Reduction of HIV persistence following transplantation in HIV-infected kidney transplant recipients.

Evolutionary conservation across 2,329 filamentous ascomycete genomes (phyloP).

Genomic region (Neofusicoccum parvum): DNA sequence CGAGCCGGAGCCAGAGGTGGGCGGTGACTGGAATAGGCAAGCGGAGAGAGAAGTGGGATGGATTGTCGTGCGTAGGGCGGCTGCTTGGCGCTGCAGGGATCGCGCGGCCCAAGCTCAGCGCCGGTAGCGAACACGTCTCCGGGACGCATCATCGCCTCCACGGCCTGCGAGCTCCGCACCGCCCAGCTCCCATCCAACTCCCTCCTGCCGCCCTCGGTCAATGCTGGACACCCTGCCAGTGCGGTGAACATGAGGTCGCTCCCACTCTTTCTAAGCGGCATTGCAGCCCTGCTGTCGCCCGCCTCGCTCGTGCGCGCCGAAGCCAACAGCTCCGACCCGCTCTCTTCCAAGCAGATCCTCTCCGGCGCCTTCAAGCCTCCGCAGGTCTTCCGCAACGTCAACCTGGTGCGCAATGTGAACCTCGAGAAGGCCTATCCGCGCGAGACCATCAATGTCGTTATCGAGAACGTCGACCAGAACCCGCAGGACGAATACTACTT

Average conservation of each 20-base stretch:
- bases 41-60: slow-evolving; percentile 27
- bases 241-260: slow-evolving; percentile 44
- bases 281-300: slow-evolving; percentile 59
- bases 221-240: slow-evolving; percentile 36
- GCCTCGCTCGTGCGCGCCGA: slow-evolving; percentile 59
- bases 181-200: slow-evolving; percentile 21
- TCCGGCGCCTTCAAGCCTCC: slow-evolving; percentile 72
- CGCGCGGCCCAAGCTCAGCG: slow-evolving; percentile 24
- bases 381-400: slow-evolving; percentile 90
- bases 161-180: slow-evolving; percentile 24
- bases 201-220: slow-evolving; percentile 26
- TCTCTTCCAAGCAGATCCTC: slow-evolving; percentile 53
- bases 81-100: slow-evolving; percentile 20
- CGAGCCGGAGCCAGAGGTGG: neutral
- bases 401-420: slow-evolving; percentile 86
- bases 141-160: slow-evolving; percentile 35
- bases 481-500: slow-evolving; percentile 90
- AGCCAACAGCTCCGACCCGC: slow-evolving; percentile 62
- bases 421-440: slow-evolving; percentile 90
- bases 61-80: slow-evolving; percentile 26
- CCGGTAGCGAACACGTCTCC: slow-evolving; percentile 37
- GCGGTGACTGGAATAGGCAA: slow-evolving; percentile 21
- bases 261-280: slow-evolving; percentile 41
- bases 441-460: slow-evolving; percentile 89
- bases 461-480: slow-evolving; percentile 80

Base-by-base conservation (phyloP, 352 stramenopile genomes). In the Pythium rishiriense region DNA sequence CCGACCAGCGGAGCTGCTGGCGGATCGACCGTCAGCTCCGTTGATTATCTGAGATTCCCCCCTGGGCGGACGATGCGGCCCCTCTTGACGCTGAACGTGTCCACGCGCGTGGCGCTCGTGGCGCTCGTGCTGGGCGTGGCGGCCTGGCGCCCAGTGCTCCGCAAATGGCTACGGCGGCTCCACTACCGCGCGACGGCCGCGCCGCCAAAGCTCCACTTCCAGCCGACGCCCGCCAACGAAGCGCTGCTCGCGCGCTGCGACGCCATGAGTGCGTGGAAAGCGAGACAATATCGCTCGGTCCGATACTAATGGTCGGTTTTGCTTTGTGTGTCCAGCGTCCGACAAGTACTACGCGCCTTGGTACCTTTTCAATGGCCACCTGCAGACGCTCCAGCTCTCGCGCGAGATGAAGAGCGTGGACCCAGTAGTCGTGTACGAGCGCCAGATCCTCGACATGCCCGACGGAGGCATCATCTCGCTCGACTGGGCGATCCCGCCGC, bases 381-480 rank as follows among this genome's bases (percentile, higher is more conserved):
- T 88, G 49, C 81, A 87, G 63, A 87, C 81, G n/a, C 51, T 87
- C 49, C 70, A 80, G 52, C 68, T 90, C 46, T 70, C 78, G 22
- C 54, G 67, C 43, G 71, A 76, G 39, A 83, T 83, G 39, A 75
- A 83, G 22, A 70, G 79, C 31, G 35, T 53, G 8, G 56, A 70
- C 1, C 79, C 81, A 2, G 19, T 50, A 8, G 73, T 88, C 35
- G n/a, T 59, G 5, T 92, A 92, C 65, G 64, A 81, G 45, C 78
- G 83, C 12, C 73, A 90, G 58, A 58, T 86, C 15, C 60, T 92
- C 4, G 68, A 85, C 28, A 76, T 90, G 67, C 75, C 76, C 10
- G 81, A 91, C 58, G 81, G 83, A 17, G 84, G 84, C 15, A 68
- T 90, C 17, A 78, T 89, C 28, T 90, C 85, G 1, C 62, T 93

Chronic inflammation may contribute to human immunodeficiency virus (HIV) persistence through a number of potential pathways. We explored the impact of immunosuppressant therapy on peripheral blood measures of HIV persistence following kidney transplantation. Stored plasma and peripheral blood mononuclear cells prior to transplantation and at weeks 12, 26, 52 and 104 posttransplant were obtained from 91 transplant recipients. In a multivariate model, higher pretransplant plasma HIV RNA level (p < 0.0001) and a longer duration of follow-up posttransplant (p = 0.09) were associated with higher posttransplant plasma HIV RNA levels. A higher baseline HIV DNA (p < 0.0001) was significantly associated with higher HIV DNA levels posttransplant, while higher CD4+ T cell count (p = 0.001), sirolimus use (p = 0.04) and a longer duration of follow-up (p = 0.06) were associated with lower posttransplant HIV DNA levels. The association between sirolimus exposure and lower frequency of cells containing HIV DNA levels posttransplant suggest that the immune-modifying drugs may affect the level of HIV persistence during effect therapy. Future studies of sirolimus as a reservoir-modifying agent are warranted.